The Good, The Bad, and The Smelly

Dayna, don't read this. I can actually hear you all the way from Japan, thinking “not more about racing!” But that's what this is. It’s what I do. One day when we have kids I will write all about how cute they are. Till then, it’s cycling. And this is not a cute little blog entry with color pictures to follow along with. I just wrote a novel. I thought I should come back to the top and warn you. This is not the Reader's Digest condensed version.

I’m just sitting here on my couch, relaxing and doing nothing, and it’s difficult to not feel guilty about it even though I need to. I raced seven times within eight days, and while I didn’t exactly expect to feel like a spring daisy afterwards, I didn’t expect to constantly feel like I’d just been kicked in the stomach either. Deep breaths, laughter, and sneezing all feel like a punch to the diaphragm. A quick trip to the doc confirmed that all that stress on my body basically caused it to eat through the lining of and leading into my stomach, hence the pain. Wasn’t it nice of my body to wait to get this symptom until after the last race? It’s like it knew exactly how long it had to hang in there. Stage racing is not easy. Besides the intense stomach pain and headaches, I think I’ve also created a new gold standard for saddle sores. Fun stuff. And yet I’m already wiggling my toes with excitement thinking about the Tour of Fitchburg coming up in just two short weeks. That race is four stages, so after just finishing six stages of the Nature Valley Grand Prix, I’m hoping that I’ll be better prepared for that one.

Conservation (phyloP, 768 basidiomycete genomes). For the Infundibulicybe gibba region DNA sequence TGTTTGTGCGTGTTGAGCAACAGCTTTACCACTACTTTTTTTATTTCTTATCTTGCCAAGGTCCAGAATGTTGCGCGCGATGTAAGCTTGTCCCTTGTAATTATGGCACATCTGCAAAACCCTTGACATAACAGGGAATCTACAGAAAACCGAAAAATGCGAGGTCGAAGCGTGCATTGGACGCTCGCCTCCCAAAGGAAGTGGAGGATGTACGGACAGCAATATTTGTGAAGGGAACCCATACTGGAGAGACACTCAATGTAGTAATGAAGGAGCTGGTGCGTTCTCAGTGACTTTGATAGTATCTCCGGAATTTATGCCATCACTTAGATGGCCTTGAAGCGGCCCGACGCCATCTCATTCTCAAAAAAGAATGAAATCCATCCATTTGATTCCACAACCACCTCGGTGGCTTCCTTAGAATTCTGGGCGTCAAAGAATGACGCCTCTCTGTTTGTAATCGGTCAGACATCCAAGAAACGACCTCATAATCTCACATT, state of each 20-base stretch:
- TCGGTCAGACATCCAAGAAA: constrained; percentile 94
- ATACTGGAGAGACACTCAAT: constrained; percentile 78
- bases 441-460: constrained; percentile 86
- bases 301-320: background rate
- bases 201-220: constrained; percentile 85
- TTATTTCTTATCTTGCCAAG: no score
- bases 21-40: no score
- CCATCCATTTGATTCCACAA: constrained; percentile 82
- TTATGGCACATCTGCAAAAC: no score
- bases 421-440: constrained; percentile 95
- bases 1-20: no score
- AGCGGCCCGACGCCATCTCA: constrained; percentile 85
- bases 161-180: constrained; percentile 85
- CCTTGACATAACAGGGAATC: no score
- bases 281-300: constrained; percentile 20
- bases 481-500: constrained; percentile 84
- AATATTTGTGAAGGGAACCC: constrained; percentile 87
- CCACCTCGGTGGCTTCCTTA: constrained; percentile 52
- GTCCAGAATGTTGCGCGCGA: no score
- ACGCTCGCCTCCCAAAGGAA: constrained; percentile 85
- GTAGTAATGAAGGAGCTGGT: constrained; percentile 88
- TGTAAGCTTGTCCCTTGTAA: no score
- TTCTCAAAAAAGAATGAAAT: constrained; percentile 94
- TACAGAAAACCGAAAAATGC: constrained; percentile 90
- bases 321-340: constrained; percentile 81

Sometimes there are weeks in your life that count for more like an entire year. Last week was like that. It started with the Liberty Classic race in Philly (the one Rob so kindly wrote about) which opened up a whole new world to me of what racing could be like. This was cycling on a magnificent scale. I’ve heard about this race, read about it, seen a movie about it – and yet to be a part of it and take it all in was still bigger than I imagined. The only thing I’ve seen comparable to it was when Rob and I watched the final stage of the Tour de France in Paris a few years back. No, it wasn’t that big - but the huge crowds lining the streets, the deafening cheering while climbing up “the wall”, the big screens, the long line of follow cars, the helicopters, the announcers, the downtown city streets and fountain circle all for us, the festival, the world class athletes I was racing right alongside – well, this all allowed me to at least imagine it was the TdF. Then I rode past the finish line dehydrated in the sweltering heat and first thing – mechanic Jono runs up with an ice cold drink, my teammates sit me down in the tent and wrap me in an ice cold wet towel, pour water over my body, hand me food – well, I can’t begin to tell them how heavenly that was! We might not be big enough fish in that sea to work out any team tactics together, yet I’ve never felt such a strong need for my team. I spent half the drive home thinking about Mama Michelle and what an angel she is. Next to my actual flesh and blood mom, Mama is one of the most selfless, thoughtful people I know. I wish that I didn’t have to sometimes miss church for these races, so it’s nice to have someone like Mama around whose very example speaks a lesson on good living.